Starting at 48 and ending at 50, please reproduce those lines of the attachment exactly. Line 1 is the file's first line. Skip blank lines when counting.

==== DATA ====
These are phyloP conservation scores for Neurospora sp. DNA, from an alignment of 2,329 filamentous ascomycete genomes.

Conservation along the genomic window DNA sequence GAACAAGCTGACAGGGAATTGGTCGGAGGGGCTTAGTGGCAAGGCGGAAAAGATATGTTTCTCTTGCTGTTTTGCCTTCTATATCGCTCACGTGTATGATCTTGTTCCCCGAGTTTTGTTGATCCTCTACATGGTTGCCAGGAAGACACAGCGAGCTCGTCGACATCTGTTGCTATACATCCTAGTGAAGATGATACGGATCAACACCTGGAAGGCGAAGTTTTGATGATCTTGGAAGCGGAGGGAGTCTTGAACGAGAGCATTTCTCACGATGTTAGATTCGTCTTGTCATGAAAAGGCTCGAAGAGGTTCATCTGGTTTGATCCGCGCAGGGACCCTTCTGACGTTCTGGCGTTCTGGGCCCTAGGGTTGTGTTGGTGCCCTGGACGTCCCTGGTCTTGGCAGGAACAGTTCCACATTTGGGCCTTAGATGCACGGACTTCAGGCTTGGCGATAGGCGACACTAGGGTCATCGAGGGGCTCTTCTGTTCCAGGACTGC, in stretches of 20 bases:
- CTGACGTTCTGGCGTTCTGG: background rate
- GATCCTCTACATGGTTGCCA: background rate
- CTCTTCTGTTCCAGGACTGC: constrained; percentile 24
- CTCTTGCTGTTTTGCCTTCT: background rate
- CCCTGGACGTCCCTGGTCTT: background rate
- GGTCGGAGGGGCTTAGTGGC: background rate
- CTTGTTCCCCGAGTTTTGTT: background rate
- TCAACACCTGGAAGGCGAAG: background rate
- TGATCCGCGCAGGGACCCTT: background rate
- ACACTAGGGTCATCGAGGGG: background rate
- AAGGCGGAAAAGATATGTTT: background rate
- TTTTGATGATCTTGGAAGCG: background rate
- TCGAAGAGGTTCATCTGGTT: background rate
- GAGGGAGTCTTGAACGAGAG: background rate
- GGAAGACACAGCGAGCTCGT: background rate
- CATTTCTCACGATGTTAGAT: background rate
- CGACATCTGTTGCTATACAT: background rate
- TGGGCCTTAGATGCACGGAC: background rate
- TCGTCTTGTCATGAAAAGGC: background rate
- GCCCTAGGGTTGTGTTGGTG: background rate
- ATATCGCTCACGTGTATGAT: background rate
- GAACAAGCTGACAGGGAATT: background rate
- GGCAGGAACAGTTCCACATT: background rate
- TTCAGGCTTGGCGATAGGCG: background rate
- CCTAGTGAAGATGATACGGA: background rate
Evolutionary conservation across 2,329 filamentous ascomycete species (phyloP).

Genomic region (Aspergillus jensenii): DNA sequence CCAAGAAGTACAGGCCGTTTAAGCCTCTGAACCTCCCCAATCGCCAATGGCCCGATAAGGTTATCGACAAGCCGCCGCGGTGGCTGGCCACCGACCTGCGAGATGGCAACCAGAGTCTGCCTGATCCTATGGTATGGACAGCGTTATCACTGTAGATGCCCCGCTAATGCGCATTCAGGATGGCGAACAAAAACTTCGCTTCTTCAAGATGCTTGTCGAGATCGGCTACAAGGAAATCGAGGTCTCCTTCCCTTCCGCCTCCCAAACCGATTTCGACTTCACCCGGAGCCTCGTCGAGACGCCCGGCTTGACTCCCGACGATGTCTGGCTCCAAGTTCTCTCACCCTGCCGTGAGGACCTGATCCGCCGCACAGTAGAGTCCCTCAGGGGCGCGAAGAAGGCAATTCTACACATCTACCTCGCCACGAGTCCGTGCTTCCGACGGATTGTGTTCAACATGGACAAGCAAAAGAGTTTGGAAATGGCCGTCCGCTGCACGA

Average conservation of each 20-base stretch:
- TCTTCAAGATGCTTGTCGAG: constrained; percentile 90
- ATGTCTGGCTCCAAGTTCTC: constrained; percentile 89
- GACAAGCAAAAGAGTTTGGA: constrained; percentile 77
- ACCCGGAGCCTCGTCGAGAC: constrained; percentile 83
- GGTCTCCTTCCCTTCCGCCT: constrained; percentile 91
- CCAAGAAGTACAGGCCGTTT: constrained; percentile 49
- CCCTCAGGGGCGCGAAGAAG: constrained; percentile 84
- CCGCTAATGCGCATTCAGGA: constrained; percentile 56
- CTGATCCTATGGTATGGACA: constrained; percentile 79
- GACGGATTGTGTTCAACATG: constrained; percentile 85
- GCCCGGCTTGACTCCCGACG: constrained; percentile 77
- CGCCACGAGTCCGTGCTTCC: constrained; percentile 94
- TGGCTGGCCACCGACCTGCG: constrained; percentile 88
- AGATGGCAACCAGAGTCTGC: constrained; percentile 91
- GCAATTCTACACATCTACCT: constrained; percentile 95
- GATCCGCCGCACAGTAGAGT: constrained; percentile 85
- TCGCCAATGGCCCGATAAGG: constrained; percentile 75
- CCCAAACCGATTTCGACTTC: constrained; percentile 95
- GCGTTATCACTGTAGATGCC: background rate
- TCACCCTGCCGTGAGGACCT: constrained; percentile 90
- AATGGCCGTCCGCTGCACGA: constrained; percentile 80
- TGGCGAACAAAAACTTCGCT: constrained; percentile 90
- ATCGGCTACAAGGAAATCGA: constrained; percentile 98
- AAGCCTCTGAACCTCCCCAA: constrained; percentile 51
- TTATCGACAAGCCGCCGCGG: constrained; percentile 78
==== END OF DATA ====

- CCCAAACCGATTTCGACTTC: constrained; percentile 95
- GCGTTATCACTGTAGATGCC: background rate
- TCACCCTGCCGTGAGGACCT: constrained; percentile 90